Citation:

    Baker, Malcolm, Richard Ruback, and Jeffrey Wurgler. "Behavioral Corporate Finance: A Survey." In The Handbook of Corporate Finance: Empirical Corporate Finance, edited by Espen Eckbo. New York: Elsevier/North-Holland, 2002. View Details

Working Papers

  1. Do Strict Capital Requirements Raise the Cost of Capital? Banking Regulation and the Low Risk Anomaly

    Minimum capital requirements are a central tool of banking regulation. Setting them balances a number of factors, including any effects on the cost of capital and in turn the rates available to borrowers. Standard theory predicts that, in perfect and efficient capital markets, reducing banks' leverage reduces the risk and cost of equity but leaves the overall weighted average cost of capital unchanged. We test these two predictions using U.S. data. We confirm that the equity of better-capitalized banks has lower systematic risk (beta) and lower idiosyncratic risk. However, over the last 40 years, lower risk banks have higher stock returns on a risk-adjusted or even a raw basis, consistent with a stock market anomaly previously documented in other samples. The size of the low risk anomaly within banks suggests that the cost of capital effects of capital requirements may be considerable. Assuming competitive lending markets, banks' low asset betas implied an average risk premium of only 40 basis points above Treasury yields in our sample period; a calibration suggests that a ten percentage-point increase in Tier 1 capital to risk-weighted assets may have increased this to between 100 and 130 basis points per year. In summary, the low risk anomaly in the stock market produces a potentially significant cost of capital requirements.

    Keywords: Risk and Uncertainty; Cost of Capital; Capital Markets; Banks and Banking; Banking Industry; United States;

    Citation:

    Baker, Malcolm, and Jeffrey Wurgler. "Do Strict Capital Requirements Raise the Cost of Capital? Banking Regulation and the Low Risk Anomaly." NBER Working Paper Series, No. 19018, May 2013. View Details
  2. Dividends as Reference Points: A Behavioral Signaling Approach

    We outline a dividend signaling approach in which rational managers signal firm strength to investors who are loss averse to reductions in dividends relative to the reference point set by prior dividends. Managers with strong but unobservable cash earnings separate themselves by paying high dividends but retain enough earnings to be likely not to fall short of the same level next period. The model is consistent with several features of the data, including equilibrium dividend policies similar to a Lintner partial-adjustment model; modal dividend changes of zero, stronger market reactions to dividend cuts than increases, relative infrequency and irregularity of repurchases versus dividends, and a core mechanism that does not center on public destruction of value, a notion that managers reject in surveys. Supportive new tests involve nominal levels and changes of dividends per share, announcement effects, and reference point currencies of ADR dividends.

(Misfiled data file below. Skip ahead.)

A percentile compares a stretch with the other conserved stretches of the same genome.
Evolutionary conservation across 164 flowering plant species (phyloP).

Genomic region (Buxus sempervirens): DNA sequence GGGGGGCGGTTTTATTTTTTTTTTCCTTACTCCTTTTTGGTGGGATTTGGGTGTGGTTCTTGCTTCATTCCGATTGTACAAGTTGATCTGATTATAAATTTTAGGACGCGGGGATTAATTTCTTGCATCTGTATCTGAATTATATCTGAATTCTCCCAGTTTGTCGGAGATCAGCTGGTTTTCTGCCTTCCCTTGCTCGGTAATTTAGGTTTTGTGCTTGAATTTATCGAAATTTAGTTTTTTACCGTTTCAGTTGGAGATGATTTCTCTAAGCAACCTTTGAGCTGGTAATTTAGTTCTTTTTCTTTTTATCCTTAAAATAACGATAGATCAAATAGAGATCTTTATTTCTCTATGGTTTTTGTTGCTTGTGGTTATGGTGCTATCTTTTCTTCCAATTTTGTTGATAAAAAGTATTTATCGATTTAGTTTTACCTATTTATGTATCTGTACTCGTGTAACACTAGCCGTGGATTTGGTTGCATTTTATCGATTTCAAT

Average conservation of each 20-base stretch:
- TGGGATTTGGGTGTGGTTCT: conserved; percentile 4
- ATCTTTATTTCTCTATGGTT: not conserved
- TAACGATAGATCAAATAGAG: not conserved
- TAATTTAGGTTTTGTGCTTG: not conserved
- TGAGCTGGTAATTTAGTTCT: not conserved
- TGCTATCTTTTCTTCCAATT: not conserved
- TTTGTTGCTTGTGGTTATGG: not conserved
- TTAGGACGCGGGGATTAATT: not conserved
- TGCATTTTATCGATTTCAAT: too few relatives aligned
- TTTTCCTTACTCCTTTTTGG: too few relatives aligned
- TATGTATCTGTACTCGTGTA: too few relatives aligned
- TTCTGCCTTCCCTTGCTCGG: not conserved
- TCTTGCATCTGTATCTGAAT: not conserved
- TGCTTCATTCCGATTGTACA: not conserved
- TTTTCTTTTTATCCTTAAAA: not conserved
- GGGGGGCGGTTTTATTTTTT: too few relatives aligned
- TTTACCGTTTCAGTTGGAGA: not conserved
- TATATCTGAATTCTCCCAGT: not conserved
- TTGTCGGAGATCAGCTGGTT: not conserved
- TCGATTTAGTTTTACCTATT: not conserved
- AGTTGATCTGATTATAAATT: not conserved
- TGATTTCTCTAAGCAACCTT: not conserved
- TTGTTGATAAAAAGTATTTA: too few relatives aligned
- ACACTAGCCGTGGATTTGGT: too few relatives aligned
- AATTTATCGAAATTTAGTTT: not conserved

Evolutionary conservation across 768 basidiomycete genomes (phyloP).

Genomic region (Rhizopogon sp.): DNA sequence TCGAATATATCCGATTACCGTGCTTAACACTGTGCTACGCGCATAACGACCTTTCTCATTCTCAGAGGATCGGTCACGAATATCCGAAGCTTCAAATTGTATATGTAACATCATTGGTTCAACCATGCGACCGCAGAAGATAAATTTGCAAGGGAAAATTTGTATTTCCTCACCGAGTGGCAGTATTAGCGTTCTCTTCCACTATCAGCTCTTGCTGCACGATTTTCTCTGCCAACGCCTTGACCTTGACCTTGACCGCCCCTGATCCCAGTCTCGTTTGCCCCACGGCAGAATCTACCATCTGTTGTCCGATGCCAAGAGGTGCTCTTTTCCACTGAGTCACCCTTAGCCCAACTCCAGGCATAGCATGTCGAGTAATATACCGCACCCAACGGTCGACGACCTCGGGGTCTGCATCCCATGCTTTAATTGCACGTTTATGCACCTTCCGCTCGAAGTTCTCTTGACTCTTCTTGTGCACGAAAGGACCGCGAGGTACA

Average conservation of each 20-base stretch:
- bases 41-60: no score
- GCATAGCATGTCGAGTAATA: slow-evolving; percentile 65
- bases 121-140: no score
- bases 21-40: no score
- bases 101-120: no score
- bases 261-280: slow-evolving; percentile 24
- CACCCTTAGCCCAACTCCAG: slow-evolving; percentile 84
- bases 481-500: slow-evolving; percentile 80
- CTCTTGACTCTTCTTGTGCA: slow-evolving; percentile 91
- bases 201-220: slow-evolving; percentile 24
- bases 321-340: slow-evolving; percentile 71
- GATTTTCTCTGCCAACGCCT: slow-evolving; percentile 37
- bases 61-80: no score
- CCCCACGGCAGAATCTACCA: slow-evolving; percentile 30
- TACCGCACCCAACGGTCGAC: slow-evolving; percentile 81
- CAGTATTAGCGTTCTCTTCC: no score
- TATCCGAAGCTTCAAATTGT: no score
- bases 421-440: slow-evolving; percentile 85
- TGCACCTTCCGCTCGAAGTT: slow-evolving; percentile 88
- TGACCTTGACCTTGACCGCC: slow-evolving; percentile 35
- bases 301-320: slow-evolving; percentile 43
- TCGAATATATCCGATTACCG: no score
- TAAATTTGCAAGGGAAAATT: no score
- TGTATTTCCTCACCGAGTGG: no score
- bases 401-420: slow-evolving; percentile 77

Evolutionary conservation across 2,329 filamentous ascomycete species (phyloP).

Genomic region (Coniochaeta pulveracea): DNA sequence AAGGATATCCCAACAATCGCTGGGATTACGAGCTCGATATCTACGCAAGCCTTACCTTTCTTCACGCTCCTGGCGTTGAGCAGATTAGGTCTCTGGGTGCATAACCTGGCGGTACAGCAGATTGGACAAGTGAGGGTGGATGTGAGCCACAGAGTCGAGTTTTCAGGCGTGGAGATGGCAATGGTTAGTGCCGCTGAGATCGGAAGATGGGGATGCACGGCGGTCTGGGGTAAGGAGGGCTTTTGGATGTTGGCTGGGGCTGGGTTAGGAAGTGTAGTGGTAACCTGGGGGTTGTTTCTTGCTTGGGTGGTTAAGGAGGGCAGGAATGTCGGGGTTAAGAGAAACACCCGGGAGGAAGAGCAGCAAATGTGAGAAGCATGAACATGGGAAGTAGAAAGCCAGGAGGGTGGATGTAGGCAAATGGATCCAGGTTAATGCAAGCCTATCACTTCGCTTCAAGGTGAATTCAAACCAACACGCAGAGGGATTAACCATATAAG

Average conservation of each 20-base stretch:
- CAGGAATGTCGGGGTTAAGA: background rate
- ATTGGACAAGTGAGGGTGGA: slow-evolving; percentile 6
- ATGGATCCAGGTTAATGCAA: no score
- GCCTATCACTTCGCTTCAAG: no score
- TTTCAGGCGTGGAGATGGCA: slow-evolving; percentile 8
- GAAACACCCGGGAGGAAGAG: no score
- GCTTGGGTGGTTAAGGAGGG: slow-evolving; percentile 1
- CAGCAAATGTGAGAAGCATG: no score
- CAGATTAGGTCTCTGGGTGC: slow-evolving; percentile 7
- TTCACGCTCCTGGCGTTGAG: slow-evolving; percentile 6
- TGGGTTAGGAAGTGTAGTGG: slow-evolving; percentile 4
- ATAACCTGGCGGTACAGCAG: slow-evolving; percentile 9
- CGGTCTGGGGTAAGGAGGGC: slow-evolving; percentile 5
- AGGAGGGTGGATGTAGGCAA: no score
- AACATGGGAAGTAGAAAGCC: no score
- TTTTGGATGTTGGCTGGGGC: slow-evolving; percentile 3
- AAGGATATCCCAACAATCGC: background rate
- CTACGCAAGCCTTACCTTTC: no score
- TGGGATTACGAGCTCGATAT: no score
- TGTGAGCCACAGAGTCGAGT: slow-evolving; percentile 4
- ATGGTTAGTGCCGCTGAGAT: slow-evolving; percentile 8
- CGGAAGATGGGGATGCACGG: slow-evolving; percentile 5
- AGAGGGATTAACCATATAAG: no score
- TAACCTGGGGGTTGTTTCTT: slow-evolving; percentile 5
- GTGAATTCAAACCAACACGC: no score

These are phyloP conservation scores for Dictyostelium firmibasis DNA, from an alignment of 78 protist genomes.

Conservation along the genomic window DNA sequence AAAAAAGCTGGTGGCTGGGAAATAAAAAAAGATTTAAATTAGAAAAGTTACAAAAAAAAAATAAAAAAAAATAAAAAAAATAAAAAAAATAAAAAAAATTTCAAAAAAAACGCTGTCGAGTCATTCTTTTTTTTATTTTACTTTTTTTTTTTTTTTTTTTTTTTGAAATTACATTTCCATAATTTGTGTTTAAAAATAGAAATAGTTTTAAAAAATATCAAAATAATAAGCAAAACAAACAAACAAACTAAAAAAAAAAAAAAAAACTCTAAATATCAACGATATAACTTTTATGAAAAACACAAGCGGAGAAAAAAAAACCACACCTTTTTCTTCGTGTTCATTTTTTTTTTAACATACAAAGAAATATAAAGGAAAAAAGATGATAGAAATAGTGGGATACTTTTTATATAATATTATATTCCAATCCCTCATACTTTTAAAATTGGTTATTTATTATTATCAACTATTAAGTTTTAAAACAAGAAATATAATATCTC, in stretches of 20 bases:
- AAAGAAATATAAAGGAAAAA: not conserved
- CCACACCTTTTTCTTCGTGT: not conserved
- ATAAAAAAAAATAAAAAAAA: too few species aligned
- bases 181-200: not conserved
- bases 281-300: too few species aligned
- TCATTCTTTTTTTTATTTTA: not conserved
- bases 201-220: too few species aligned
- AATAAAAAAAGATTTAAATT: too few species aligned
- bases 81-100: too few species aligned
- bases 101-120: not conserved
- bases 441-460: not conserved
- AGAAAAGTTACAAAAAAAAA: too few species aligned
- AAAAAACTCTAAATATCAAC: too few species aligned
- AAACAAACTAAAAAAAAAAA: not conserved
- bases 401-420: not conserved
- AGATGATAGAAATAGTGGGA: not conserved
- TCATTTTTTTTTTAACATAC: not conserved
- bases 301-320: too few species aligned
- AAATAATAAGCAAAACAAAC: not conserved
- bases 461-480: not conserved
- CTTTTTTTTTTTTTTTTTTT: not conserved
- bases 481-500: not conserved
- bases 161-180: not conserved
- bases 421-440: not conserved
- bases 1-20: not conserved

Keywords: Risk Management; Investment; Standards;

    Citation:

    Baker, Malcolm, and Jeffrey Wurgler. "Dividends as Reference Points: A Behavioral Signaling Approach." NBER Working Paper Series, No. 18242, July 2012. View Details

Cases and Teaching Materials

  1. Restructuring at Nova Chemical Corporation (Abridged), Spreadsheet Supplement

    Citation:

    Baker, Malcolm. "Restructuring at Nova Chemical Corporation (Abridged), Spreadsheet Supplement." Harvard Business School Spreadsheet Supplement 214-703, November 2013. View Details
  2. Restructuring JAL

    Hideo Seto, the recently appointed chairman of the investment committee of the Enterprise Turnaround Initiative Corporation, must decide whether to push JAL group, Japan's largest airline, into bankruptcy or to act as a sponsor in an out-of-court restructuring. The bankruptcy of JAL would be the largest ever for an industrial firm in Japan's history. The case introduces the mechanics of bankruptcy, the tradeoff between out-of-court restructuring and bankruptcy, and the costs of financial distress. At the level of public policy, the case also serves as a useful backdrop to discuss the role of bankruptcy in the efficient functioning of the economy, and the related comparison between Japan and the U.S. in terms of both the bankruptcy code and the cultural attitudes toward corporate restructuring. This case can fit into an introductory course in a module on capital structure and the tradeoff between the costs and benefits of debt or in an advanced corporate restructuring course in a module on the effect of different legal and cultural environments on bankruptcy proceedings.